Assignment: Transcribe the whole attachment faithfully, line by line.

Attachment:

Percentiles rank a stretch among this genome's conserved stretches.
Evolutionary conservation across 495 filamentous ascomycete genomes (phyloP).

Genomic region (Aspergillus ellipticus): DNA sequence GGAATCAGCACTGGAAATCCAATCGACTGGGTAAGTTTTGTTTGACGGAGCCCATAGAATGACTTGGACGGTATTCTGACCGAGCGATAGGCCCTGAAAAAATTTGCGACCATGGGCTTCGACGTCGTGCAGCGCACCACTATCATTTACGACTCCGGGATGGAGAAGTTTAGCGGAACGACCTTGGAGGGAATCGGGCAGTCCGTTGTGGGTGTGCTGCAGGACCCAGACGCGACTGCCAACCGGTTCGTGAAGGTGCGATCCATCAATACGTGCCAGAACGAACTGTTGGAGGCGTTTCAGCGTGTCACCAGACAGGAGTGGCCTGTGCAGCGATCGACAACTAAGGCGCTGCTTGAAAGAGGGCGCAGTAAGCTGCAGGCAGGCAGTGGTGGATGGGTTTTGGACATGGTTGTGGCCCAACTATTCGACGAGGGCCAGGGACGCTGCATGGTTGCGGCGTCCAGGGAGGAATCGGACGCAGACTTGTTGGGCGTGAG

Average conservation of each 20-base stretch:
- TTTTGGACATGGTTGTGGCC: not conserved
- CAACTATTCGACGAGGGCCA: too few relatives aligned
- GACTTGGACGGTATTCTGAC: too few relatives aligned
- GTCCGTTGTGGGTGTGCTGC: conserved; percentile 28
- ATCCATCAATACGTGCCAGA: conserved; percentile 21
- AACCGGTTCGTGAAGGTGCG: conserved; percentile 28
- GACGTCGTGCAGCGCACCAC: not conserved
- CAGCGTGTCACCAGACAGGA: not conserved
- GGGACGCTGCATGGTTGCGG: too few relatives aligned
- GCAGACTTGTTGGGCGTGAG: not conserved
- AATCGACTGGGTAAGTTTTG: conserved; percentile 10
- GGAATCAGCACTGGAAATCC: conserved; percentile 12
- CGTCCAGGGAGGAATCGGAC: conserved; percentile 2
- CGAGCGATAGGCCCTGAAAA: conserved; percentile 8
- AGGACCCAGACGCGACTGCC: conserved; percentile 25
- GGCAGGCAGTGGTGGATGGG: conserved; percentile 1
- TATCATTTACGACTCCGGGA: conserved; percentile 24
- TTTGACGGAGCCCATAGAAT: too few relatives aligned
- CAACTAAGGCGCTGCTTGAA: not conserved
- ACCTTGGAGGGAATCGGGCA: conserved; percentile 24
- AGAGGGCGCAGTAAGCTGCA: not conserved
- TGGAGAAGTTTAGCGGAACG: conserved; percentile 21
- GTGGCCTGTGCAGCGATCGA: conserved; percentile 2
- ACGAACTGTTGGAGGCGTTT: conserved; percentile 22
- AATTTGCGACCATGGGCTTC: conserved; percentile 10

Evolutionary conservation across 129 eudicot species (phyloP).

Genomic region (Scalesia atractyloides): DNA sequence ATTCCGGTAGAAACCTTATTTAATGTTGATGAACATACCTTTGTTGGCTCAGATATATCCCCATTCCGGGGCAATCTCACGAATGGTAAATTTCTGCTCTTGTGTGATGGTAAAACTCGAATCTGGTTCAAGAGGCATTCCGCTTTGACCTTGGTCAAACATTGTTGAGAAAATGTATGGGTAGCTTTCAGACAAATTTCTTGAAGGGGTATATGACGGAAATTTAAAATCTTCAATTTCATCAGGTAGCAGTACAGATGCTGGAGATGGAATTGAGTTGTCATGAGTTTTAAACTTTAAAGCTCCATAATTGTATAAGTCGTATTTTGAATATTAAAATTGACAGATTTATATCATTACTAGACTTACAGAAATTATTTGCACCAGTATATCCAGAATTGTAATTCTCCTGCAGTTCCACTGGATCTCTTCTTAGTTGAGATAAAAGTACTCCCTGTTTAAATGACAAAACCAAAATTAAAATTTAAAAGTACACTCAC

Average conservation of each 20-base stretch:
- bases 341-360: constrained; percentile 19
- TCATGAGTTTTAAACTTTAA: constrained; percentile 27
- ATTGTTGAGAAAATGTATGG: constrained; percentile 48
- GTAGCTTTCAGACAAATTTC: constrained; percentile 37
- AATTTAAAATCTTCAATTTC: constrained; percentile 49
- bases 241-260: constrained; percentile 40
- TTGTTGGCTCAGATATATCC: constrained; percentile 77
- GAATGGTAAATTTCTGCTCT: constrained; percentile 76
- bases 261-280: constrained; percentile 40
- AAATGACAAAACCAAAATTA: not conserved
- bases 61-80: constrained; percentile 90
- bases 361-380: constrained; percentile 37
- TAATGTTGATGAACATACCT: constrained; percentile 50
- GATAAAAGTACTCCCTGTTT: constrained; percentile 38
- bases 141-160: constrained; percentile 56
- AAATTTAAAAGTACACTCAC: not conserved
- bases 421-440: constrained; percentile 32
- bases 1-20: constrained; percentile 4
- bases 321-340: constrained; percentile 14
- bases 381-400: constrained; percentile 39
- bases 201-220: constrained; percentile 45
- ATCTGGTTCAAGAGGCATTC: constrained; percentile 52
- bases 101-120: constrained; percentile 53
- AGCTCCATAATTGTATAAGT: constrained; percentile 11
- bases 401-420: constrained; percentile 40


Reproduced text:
Percentiles rank a stretch among this genome's conserved stretches.
Evolutionary conservation across 495 filamentous ascomycete genomes (phyloP).

Genomic region (Aspergillus ellipticus): DNA sequence GGAATCAGCACTGGAAATCCAATCGACTGGGTAAGTTTTGTTTGACGGAGCCCATAGAATGACTTGGACGGTATTCTGACCGAGCGATAGGCCCTGAAAAAATTTGCGACCATGGGCTTCGACGTCGTGCAGCGCACCACTATCATTTACGACTCCGGGATGGAGAAGTTTAGCGGAACGACCTTGGAGGGAATCGGGCAGTCCGTTGTGGGTGTGCTGCAGGACCCAGACGCGACTGCCAACCGGTTCGTGAAGGTGCGATCCATCAATACGTGCCAGAACGAACTGTTGGAGGCGTTTCAGCGTGTCACCAGACAGGAGTGGCCTGTGCAGCGATCGACAACTAAGGCGCTGCTTGAAAGAGGGCGCAGTAAGCTGCAGGCAGGCAGTGGTGGATGGGTTTTGGACATGGTTGTGGCCCAACTATTCGACGAGGGCCAGGGACGCTGCATGGTTGCGGCGTCCAGGGAGGAATCGGACGCAGACTTGTTGGGCGTGAG

Average conservation of each 20-base stretch:
- TTTTGGACATGGTTGTGGCC: not conserved
- CAACTATTCGACGAGGGCCA: too few relatives aligned
- GACTTGGACGGTATTCTGAC: too few relatives aligned
- GTCCGTTGTGGGTGTGCTGC: conserved; percentile 28
- ATCCATCAATACGTGCCAGA: conserved; percentile 21
- AACCGGTTCGTGAAGGTGCG: conserved; percentile 28
- GACGTCGTGCAGCGCACCAC: not conserved
- CAGCGTGTCACCAGACAGGA: not conserved
- GGGACGCTGCATGGTTGCGG: too few relatives aligned
- GCAGACTTGTTGGGCGTGAG: not conserved
- AATCGACTGGGTAAGTTTTG: conserved; percentile 10
- GGAATCAGCACTGGAAATCC: conserved; percentile 12
- CGTCCAGGGAGGAATCGGAC: conserved; percentile 2
- CGAGCGATAGGCCCTGAAAA: conserved; percentile 8
- AGGACCCAGACGCGACTGCC: conserved; percentile 25
- GGCAGGCAGTGGTGGATGGG: conserved; percentile 1
- TATCATTTACGACTCCGGGA: conserved; percentile 24
- TTTGACGGAGCCCATAGAAT: too few relatives aligned
- CAACTAAGGCGCTGCTTGAA: not conserved
- ACCTTGGAGGGAATCGGGCA: conserved; percentile 24
- AGAGGGCGCAGTAAGCTGCA: not conserved
- TGGAGAAGTTTAGCGGAACG: conserved; percentile 21
- GTGGCCTGTGCAGCGATCGA: conserved; percentile 2
- ACGAACTGTTGGAGGCGTTT: conserved; percentile 22
- AATTTGCGACCATGGGCTTC: conserved; percentile 10

Evolutionary conservation across 129 eudicot species (phyloP).

Genomic region (Scalesia atractyloides): DNA sequence ATTCCGGTAGAAACCTTATTTAATGTTGATGAACATACCTTTGTTGGCTCAGATATATCCCCATTCCGGGGCAATCTCACGAATGGTAAATTTCTGCTCTTGTGTGATGGTAAAACTCGAATCTGGTTCAAGAGGCATTCCGCTTTGACCTTGGTCAAACATTGTTGAGAAAATGTATGGGTAGCTTTCAGACAAATTTCTTGAAGGGGTATATGACGGAAATTTAAAATCTTCAATTTCATCAGGTAGCAGTACAGATGCTGGAGATGGAATTGAGTTGTCATGAGTTTTAAACTTTAAAGCTCCATAATTGTATAAGTCGTATTTTGAATATTAAAATTGACAGATTTATATCATTACTAGACTTACAGAAATTATTTGCACCAGTATATCCAGAATTGTAATTCTCCTGCAGTTCCACTGGATCTCTTCTTAGTTGAGATAAAAGTACTCCCTGTTTAAATGACAAAACCAAAATTAAAATTTAAAAGTACACTCAC

Average conservation of each 20-base stretch:
- bases 341-360: constrained; percentile 19
- TCATGAGTTTTAAACTTTAA: constrained; percentile 27
- ATTGTTGAGAAAATGTATGG: constrained; percentile 48
- GTAGCTTTCAGACAAATTTC: constrained; percentile 37
- AATTTAAAATCTTCAATTTC: constrained; percentile 49
- bases 241-260: constrained; percentile 40
- TTGTTGGCTCAGATATATCC: constrained; percentile 77
- GAATGGTAAATTTCTGCTCT: constrained; percentile 76
- bases 261-280: constrained; percentile 40
- AAATGACAAAACCAAAATTA: not conserved
- bases 61-80: constrained; percentile 90
- bases 361-380: constrained; percentile 37
- TAATGTTGATGAACATACCT: constrained; percentile 50
- GATAAAAGTACTCCCTGTTT: constrained; percentile 38
- bases 141-160: constrained; percentile 56
- AAATTTAAAAGTACACTCAC: not conserved
- bases 421-440: constrained; percentile 32
- bases 1-20: constrained; percentile 4
- bases 321-340: constrained; percentile 14
- bases 381-400: constrained; percentile 39
- bases 201-220: constrained; percentile 45
- ATCTGGTTCAAGAGGCATTC: constrained; percentile 52
- bases 101-120: constrained; percentile 53
- AGCTCCATAATTGTATAAGT: constrained; percentile 11
- bases 401-420: constrained; percentile 40